The organisms in the riparian zone respond to changes in river channel location and patterns of flow. The ecosystem of rivers is generally described by the River continuum concept, which has some additions and refinements to allow for spatial (dams, waterfalls) and temporal (extensive flooding). The basic idea is that the river can be described as a system that is continuously changing along its length in the physical parameters, the availability of food particles and the composition of the ecosystem. The food (energy) that is the leftover of the upstream part is being utilized downstream.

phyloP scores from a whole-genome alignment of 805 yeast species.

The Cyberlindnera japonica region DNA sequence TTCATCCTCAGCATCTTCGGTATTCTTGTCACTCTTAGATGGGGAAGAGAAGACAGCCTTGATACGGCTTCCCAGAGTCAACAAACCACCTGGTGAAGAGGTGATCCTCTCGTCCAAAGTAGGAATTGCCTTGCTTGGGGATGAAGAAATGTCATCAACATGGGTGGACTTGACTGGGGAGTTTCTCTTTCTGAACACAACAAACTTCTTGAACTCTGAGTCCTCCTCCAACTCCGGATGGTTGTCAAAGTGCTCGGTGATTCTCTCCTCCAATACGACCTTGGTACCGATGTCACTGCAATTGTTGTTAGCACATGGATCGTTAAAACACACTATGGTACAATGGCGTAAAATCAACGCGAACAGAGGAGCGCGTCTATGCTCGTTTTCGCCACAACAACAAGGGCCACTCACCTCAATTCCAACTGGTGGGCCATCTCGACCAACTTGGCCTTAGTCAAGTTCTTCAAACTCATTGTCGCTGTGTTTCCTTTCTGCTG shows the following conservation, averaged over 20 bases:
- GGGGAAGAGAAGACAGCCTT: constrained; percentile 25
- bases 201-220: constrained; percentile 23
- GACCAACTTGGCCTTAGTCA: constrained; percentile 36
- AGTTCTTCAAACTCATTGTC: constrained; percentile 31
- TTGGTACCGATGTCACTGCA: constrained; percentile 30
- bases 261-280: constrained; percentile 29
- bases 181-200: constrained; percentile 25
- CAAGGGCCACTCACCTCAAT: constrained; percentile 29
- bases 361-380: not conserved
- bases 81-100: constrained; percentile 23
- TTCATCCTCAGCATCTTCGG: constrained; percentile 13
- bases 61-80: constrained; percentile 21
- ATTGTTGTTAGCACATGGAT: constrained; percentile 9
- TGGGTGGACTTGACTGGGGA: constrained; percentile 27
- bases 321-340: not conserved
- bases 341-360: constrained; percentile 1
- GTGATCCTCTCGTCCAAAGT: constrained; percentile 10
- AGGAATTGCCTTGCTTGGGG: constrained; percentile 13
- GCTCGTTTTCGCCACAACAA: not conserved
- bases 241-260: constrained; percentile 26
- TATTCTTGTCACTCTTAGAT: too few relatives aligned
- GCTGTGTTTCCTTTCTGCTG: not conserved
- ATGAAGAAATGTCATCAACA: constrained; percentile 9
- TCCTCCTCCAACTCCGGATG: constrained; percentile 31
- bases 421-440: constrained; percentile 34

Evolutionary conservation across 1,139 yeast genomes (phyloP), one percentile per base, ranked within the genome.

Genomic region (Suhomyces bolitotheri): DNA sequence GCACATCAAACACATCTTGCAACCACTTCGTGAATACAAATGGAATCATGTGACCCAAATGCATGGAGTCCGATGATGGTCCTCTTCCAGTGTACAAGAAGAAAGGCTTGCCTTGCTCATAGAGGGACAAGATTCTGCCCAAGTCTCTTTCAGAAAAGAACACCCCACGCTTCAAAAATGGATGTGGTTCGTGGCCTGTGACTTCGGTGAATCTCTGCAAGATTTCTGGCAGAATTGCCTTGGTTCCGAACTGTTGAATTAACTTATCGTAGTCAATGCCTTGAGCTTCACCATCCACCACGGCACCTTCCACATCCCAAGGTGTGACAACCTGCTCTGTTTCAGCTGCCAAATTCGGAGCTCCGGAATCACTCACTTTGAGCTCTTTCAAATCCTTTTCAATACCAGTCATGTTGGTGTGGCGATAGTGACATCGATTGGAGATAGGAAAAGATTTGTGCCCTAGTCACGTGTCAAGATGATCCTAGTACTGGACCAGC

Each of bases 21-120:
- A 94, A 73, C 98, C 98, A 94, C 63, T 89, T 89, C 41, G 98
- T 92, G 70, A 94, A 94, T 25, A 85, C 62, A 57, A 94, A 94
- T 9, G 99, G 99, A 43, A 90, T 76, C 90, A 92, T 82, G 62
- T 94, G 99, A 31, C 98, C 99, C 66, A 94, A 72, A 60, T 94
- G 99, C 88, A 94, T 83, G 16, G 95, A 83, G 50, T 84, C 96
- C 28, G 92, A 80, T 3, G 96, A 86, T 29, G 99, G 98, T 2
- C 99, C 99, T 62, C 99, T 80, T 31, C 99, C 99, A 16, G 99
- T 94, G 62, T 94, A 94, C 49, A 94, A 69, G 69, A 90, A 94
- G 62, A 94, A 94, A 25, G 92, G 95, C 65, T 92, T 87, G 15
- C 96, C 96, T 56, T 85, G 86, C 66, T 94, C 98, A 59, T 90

The general pattern is that the first order streams contain particulate matter (decaying leaves from the surrounding forests), which is processed there by shredders like Plecoptera larvae. The leftovers of the shredders are utilized by collectors, such as Hydropsychidae, and further downstream algae that create the primary production become the main foodsource of the organisms. All changes are gradual and the distribution of each species can be described as a normal curve with the highest density where the conditions are optimal. In rivers succession is virtually absent and the composition of the ecosystem stays fixed in time.
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